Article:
The University of Texas at San Antonio Department of Art and Art History hosted “Breakthrough! Twenty Years After German Unification – Critical Perspectives of Berlin Artists,” which displayed sculptures, paintings and photographs by dissident artists of the former East Germany. The presentation of the artwork is touring in only five United States cities. It highlights the work of ten visual artists from former East Germany who beared hardships such as harassment, imprisonment and exile under the Communist regime before the 1989 fall of the Berlin Wall and the resultant reunification of Germany one year later.
The featured artists were Gerald Adam Hahn, Harold Hauswald, Peter Herrmann, Thomas Klingenstein, Wolfgang Petrick, Frank Rodel, Hans Scheib, Inge H. Schmidt, Reinhard Stangl and Robert Weber. The event was curated by Helen C. Frederick and organized by the Breakththrough Art Organization.
Angelica Jansen, representative of the San Antonio Dresden Alliance and a UTSA College of Liberal and Fine Arts Advisory Board acknowledges that, “All of these artists suffered for their work and fought for the right to have freedom and artistic expression.”
Jansen escaped from from East Germany in 1964. At that time she was 20 years old and was in search for a higher quality of life. She has been beneficial in bringing “Breakthrough!” to the university and San Antonio in general. In speaking in regards of the artists, Jansen adds, “We hope San Antonians come out to meet them, hear their stories and view their work.”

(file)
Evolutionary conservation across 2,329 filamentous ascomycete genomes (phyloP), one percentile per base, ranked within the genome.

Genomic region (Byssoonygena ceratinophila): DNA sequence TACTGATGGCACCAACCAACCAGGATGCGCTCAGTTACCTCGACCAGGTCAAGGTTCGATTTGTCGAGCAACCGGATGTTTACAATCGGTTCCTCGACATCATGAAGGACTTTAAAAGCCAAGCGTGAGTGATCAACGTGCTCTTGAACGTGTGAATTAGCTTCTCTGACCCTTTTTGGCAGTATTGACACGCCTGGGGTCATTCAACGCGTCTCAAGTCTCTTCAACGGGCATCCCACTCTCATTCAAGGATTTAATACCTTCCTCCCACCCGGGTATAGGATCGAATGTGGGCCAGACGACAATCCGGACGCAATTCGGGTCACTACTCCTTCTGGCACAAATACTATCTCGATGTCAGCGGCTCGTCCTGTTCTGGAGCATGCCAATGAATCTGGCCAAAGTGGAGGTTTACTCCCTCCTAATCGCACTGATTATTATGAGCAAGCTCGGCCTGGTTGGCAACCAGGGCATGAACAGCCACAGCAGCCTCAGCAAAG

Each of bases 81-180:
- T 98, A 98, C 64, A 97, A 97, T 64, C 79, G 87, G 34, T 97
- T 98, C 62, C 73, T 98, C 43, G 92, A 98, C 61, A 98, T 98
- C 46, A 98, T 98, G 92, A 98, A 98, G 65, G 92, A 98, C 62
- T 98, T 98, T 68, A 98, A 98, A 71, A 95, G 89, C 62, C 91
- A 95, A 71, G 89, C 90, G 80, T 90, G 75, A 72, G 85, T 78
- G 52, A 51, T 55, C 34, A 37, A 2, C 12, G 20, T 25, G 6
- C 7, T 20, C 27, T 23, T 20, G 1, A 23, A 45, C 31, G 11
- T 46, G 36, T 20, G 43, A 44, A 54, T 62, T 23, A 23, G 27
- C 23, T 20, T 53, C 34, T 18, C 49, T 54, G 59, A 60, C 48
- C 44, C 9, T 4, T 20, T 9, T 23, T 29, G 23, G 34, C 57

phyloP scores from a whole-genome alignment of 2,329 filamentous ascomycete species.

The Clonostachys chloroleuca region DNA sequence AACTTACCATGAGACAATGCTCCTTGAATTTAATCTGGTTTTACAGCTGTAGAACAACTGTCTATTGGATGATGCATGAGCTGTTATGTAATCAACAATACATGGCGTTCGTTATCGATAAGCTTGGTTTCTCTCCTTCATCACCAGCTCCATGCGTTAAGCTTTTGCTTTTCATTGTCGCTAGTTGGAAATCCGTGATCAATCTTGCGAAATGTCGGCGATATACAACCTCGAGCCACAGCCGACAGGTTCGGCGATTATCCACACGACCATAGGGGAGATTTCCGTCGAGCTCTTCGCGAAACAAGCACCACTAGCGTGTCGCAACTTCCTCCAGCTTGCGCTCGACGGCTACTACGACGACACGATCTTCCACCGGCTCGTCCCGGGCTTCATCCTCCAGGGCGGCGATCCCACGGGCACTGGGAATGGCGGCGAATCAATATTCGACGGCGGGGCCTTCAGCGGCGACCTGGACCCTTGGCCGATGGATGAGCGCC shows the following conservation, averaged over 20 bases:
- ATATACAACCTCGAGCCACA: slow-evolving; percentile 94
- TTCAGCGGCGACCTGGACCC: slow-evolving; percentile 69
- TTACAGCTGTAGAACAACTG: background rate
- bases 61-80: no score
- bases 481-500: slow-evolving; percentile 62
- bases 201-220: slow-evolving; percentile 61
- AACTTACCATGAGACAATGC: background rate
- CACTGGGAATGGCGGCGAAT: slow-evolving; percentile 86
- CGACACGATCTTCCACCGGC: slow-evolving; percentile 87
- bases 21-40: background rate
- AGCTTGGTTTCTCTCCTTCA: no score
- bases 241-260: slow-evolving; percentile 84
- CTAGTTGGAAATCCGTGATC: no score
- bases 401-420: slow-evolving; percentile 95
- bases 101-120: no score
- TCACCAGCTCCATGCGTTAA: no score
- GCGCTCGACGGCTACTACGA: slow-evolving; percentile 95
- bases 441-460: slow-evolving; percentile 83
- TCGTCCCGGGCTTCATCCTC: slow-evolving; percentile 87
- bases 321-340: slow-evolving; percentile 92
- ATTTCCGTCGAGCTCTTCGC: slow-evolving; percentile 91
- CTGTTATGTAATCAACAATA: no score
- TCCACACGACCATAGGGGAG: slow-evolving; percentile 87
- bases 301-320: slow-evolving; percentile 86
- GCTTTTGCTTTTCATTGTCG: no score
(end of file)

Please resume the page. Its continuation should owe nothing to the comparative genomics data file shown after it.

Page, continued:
Jeff Thines, a recognized expert in German- American relations, founded Breakthrough Art Organization in 2009. The organization which is nonprofit is based in Washington, D.C. The organization advocates artists whose art use the art to define the overcoming of social, political, and personal hurdles. Thines reported that, “By bringing this program to the U.S. to mark the 20th anniversary of a reunited Germany, “Breakthrough!” aims to remind American audiences of the basic freedoms enshrined in our First Amendment and inspire them to stand against threats to those freedoms.”
The gallery had various sculptures, paintings, and pictures that depicted certain messages such as groups trying to stand by their beliefs. Some pictures even showed some of the struggle that was endured during that particular time. Much thought and meaning were contained within the art pieces.
The gallery hours are Monday-Friday 10 a.m. – 4 p.m., Saturday and Sunday 1-4 p.m., and also individuals can set up appointments upon request.
“Breakthrough!” has been running since Oct. 28. It will continue until Nov. 17 in the UTSA Art Gallery on the main campus.